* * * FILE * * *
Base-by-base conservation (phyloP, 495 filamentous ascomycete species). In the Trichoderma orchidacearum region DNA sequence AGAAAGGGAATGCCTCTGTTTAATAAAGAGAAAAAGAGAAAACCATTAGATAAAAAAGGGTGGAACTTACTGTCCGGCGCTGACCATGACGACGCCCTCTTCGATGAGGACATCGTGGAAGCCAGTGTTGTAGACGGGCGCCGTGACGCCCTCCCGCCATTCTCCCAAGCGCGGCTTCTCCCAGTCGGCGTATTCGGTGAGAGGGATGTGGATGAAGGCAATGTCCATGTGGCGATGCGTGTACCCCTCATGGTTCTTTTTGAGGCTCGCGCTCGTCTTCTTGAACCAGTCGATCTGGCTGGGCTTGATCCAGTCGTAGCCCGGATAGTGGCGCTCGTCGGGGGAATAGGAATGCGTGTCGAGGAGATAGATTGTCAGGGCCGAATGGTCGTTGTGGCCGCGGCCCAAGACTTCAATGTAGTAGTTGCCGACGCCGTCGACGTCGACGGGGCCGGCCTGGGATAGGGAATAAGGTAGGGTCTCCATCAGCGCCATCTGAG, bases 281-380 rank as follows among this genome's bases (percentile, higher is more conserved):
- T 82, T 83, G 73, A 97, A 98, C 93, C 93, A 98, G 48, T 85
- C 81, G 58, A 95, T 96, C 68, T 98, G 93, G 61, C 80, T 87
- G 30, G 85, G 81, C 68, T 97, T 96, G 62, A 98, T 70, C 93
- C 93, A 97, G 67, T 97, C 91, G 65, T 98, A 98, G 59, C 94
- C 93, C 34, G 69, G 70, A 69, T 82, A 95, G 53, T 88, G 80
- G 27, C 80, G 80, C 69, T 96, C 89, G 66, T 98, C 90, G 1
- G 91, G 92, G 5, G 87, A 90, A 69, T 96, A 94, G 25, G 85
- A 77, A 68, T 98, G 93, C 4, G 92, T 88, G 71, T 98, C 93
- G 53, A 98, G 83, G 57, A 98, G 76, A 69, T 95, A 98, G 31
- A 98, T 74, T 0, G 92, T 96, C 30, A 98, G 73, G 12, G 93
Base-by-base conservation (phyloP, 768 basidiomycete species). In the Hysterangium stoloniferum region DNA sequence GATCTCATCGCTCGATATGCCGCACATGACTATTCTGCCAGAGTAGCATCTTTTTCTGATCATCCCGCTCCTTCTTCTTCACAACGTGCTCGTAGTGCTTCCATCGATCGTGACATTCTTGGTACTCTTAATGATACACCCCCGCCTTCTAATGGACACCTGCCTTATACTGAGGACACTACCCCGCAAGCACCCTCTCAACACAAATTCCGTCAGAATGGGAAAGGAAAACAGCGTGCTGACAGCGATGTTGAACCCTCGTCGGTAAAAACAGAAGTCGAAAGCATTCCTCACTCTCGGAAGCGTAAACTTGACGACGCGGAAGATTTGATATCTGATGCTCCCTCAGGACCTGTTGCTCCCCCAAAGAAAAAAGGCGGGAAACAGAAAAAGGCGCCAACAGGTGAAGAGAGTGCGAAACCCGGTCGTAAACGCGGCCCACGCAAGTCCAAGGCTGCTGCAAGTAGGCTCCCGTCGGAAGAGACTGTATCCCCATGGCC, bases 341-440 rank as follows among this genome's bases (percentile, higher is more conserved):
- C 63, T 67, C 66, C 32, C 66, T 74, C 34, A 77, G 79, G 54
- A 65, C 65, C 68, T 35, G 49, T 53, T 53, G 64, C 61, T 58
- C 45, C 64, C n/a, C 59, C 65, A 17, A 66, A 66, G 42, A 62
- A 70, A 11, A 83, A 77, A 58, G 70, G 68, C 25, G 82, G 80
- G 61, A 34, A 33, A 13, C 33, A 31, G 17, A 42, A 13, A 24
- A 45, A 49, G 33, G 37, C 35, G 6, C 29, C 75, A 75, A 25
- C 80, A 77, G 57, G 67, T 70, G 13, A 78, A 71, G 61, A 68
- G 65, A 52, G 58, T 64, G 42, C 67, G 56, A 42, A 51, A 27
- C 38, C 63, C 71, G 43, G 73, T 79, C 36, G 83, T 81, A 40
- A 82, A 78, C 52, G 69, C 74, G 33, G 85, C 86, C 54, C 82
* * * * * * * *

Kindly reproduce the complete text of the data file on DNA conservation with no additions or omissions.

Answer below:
Base-by-base conservation (phyloP, 495 filamentous ascomycete species). In the Trichoderma orchidacearum region DNA sequence AGAAAGGGAATGCCTCTGTTTAATAAAGAGAAAAAGAGAAAACCATTAGATAAAAAAGGGTGGAACTTACTGTCCGGCGCTGACCATGACGACGCCCTCTTCGATGAGGACATCGTGGAAGCCAGTGTTGTAGACGGGCGCCGTGACGCCCTCCCGCCATTCTCCCAAGCGCGGCTTCTCCCAGTCGGCGTATTCGGTGAGAGGGATGTGGATGAAGGCAATGTCCATGTGGCGATGCGTGTACCCCTCATGGTTCTTTTTGAGGCTCGCGCTCGTCTTCTTGAACCAGTCGATCTGGCTGGGCTTGATCCAGTCGTAGCCCGGATAGTGGCGCTCGTCGGGGGAATAGGAATGCGTGTCGAGGAGATAGATTGTCAGGGCCGAATGGTCGTTGTGGCCGCGGCCCAAGACTTCAATGTAGTAGTTGCCGACGCCGTCGACGTCGACGGGGCCGGCCTGGGATAGGGAATAAGGTAGGGTCTCCATCAGCGCCATCTGAG, bases 281-380 rank as follows among this genome's bases (percentile, higher is more conserved):
- T 82, T 83, G 73, A 97, A 98, C 93, C 93, A 98, G 48, T 85
- C 81, G 58, A 95, T 96, C 68, T 98, G 93, G 61, C 80, T 87
- G 30, G 85, G 81, C 68, T 97, T 96, G 62, A 98, T 70, C 93
- C 93, A 97, G 67, T 97, C 91, G 65, T 98, A 98, G 59, C 94
- C 93, C 34, G 69, G 70, A 69, T 82, A 95, G 53, T 88, G 80
- G 27, C 80, G 80, C 69, T 96, C 89, G 66, T 98, C 90, G 1
- G 91, G 92, G 5, G 87, A 90, A 69, T 96, A 94, G 25, G 85
- A 77, A 68, T 98, G 93, C 4, G 92, T 88, G 71, T 98, C 93
- G 53, A 98, G 83, G 57, A 98, G 76, A 69, T 95, A 98, G 31
- A 98, T 74, T 0, G 92, T 96, C 30, A 98, G 73, G 12, G 93
Base-by-base conservation (phyloP, 768 basidiomycete species). In the Hysterangium stoloniferum region DNA sequence GATCTCATCGCTCGATATGCCGCACATGACTATTCTGCCAGAGTAGCATCTTTTTCTGATCATCCCGCTCCTTCTTCTTCACAACGTGCTCGTAGTGCTTCCATCGATCGTGACATTCTTGGTACTCTTAATGATACACCCCCGCCTTCTAATGGACACCTGCCTTATACTGAGGACACTACCCCGCAAGCACCCTCTCAACACAAATTCCGTCAGAATGGGAAAGGAAAACAGCGTGCTGACAGCGATGTTGAACCCTCGTCGGTAAAAACAGAAGTCGAAAGCATTCCTCACTCTCGGAAGCGTAAACTTGACGACGCGGAAGATTTGATATCTGATGCTCCCTCAGGACCTGTTGCTCCCCCAAAGAAAAAAGGCGGGAAACAGAAAAAGGCGCCAACAGGTGAAGAGAGTGCGAAACCCGGTCGTAAACGCGGCCCACGCAAGTCCAAGGCTGCTGCAAGTAGGCTCCCGTCGGAAGAGACTGTATCCCCATGGCC, bases 341-440 rank as follows among this genome's bases (percentile, higher is more conserved):
- C 63, T 67, C 66, C 32, C 66, T 74, C 34, A 77, G 79, G 54
- A 65, C 65, C 68, T 35, G 49, T 53, T 53, G 64, C 61, T 58
- C 45, C 64, C n/a, C 59, C 65, A 17, A 66, A 66, G 42, A 62
- A 70, A 11, A 83, A 77, A 58, G 70, G 68, C 25, G 82, G 80
- G 61, A 34, A 33, A 13, C 33, A 31, G 17, A 42, A 13, A 24
- A 45, A 49, G 33, G 37, C 35, G 6, C 29, C 75, A 75, A 25
- C 80, A 77, G 57, G 67, T 70, G 13, A 78, A 71, G 61, A 68
- G 65, A 52, G 58, T 64, G 42, C 67, G 56, A 42, A 51, A 27
- C 38, C 63, C 71, G 43, G 73, T 79, C 36, G 83, T 81, A 40
- A 82, A 78, C 52, G 69, C 74, G 33, G 85, C 86, C 54, C 82